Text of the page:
Patterns and mechanisms of year-to-year variability in winter oxygen depletion rates in ice-covered lakes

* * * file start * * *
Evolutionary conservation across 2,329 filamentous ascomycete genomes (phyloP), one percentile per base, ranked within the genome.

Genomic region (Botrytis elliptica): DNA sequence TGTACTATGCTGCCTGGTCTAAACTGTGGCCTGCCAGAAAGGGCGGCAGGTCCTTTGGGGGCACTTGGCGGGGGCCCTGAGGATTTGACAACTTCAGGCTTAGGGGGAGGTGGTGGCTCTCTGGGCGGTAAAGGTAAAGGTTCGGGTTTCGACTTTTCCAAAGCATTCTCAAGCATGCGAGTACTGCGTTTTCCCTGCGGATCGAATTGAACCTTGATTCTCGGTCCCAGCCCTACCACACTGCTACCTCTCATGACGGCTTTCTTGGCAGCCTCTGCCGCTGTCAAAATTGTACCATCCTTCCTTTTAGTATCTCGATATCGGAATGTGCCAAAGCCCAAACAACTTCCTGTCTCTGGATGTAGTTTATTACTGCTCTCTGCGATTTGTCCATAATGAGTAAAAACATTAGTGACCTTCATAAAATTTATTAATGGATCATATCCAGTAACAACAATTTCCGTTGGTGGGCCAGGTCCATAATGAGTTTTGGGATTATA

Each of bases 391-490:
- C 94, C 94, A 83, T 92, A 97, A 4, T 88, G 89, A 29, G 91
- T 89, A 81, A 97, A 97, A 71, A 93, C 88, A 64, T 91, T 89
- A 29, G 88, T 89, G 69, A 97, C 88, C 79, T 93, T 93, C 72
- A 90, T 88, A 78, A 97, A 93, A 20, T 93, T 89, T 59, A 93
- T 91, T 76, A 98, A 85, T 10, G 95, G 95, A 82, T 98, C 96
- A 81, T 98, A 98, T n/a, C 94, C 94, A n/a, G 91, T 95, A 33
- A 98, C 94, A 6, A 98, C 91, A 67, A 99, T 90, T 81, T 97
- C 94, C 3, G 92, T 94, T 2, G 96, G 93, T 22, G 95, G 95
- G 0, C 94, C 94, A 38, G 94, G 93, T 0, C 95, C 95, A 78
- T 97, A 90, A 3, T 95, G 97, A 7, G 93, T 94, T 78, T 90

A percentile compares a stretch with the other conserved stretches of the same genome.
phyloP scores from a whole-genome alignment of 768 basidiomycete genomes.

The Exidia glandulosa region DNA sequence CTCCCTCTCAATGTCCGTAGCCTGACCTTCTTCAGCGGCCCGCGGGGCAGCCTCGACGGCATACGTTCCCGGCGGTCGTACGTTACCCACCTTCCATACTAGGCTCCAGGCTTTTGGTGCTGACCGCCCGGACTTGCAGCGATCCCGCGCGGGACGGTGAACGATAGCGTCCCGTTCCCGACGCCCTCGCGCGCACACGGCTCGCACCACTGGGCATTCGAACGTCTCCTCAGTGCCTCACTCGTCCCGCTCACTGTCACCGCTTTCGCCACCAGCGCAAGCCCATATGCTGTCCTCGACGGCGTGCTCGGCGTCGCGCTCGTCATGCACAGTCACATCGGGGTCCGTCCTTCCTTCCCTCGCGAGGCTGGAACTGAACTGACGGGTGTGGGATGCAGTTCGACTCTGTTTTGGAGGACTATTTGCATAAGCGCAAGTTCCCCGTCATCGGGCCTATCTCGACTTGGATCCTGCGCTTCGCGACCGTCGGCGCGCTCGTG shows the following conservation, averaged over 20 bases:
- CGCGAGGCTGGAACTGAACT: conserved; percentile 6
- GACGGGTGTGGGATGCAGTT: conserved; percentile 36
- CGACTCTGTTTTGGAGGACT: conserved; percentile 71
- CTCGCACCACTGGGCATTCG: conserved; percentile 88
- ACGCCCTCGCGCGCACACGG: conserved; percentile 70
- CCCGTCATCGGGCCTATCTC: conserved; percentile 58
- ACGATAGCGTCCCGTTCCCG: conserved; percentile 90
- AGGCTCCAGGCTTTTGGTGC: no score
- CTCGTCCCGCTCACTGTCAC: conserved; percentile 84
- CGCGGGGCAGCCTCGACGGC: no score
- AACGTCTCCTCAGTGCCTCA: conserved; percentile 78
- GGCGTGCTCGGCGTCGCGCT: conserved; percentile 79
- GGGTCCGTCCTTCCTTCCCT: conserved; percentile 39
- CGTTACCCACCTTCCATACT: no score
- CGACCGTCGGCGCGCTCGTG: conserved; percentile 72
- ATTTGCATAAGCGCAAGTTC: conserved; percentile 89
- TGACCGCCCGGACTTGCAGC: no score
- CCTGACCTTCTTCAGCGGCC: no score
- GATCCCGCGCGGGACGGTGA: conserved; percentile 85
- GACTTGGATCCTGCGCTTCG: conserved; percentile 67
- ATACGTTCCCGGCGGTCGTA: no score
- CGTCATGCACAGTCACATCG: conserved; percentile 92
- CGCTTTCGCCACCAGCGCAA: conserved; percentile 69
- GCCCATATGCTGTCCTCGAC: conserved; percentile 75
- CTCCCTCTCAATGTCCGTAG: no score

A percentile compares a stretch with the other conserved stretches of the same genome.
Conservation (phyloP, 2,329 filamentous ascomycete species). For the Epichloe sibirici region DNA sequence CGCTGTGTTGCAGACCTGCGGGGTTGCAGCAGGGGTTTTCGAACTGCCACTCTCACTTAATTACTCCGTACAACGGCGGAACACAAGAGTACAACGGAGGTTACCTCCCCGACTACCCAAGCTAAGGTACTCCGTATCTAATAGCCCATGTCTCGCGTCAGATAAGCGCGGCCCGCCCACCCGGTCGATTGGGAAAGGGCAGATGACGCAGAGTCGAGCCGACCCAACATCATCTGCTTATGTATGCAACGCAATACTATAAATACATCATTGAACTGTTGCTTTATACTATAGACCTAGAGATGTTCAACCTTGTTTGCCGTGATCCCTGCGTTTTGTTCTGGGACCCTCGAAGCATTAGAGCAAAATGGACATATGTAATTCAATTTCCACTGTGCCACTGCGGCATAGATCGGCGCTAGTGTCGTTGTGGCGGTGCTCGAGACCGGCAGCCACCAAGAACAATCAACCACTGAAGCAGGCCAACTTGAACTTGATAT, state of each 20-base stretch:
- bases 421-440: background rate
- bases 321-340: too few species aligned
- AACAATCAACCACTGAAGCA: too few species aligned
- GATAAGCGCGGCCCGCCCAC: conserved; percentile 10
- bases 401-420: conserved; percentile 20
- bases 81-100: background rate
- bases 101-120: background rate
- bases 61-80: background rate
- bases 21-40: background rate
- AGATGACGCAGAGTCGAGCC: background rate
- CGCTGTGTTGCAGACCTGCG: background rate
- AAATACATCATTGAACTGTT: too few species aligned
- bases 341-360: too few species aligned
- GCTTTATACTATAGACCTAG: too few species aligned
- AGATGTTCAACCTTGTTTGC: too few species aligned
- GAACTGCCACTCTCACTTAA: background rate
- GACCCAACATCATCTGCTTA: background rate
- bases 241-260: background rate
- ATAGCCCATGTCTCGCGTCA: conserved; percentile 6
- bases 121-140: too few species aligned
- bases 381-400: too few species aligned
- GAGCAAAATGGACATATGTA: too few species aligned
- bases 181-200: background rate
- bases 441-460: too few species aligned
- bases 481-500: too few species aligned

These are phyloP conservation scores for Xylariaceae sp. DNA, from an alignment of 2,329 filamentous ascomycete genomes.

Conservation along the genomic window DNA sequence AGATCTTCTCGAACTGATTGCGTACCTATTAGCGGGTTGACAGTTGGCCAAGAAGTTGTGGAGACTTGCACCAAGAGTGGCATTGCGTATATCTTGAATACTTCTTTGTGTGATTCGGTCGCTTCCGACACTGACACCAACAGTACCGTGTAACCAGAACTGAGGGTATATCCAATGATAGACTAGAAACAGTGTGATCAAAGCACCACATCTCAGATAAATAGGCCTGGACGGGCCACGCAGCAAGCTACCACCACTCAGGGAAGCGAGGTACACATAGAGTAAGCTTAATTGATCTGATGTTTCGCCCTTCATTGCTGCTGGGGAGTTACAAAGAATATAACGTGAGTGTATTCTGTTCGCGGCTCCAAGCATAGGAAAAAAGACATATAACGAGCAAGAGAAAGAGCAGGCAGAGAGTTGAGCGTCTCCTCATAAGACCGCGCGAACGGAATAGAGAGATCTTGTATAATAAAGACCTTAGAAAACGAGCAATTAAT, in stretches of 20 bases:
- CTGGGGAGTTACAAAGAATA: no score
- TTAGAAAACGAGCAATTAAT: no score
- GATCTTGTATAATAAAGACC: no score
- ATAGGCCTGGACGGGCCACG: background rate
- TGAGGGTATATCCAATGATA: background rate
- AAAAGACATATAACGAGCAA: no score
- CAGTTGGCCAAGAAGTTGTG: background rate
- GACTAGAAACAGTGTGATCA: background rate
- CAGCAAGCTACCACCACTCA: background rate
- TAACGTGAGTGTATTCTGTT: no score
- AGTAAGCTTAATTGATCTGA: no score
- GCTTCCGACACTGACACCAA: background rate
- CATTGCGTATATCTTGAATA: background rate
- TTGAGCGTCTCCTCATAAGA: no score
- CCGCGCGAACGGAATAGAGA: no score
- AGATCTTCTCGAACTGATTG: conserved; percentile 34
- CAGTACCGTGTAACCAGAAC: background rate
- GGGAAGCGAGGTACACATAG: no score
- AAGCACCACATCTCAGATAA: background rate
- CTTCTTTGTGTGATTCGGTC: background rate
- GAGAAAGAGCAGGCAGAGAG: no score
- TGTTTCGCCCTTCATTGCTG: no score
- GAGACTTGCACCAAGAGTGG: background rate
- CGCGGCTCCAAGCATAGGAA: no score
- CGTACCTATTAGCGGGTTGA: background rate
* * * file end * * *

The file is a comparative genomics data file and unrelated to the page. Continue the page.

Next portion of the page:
Ten years of winter oxygen data were aoalyzed from the North Temperate Lakes, Long Term Ecological Research site io Vilas County, Wisconsin, to characterize the year-to-year variability of oxygen depletion rates aod to determine the factors which iofluence this variability. Meao oxygen depletion rates among the lakes raoged from 0.023 to 0.084 g ·m-3 ·d-1 Depletion rates varied by as muchas 50\% from year to year. Lakes with similar morphometry exhibited temporal coherence in depletion rates over the ten-year period, suggesting that different mechaoisms were influencing the variability in deep aod shallow lakes. The sediment area to lake volume ratio best explained the variability in meao depletion rates among lakes, although summer chl a was also a factor. While differences in morphometry aod productivity explained the variability in oxygen depletion rates among lakes, these variables did not account for the variability observed among years. Cover variables, such as snow depth aod ice thickness, were correlated to yearly depletion rates for several lakes. There was strong relationship between light extinction coefficients of the ice cover aod depletion rates for several lakes indicating that oxygen production was causing the year-to-year variability in depletion rates. The importance of oxygen production suggests that year-to-year variability in depletion rates is caused by variability in net water column oxygen consumption. Lake-to-lake variability, then, is caused by differences in sediment oxygen consumption related to the morphoQ.letric and average productivity characteristics of the lakes. These observations have implications for assessing the impact of climate change, as changes in lake productivity, morphometry, and winter cover characteristics could affect depletion rates. Variability from year to year is also important for predicting the risk of winterkill over a period of years. Several multiple regression models are presented which combine lake-specific and year-specific variables to make predictions about winter oxygen depletion rates.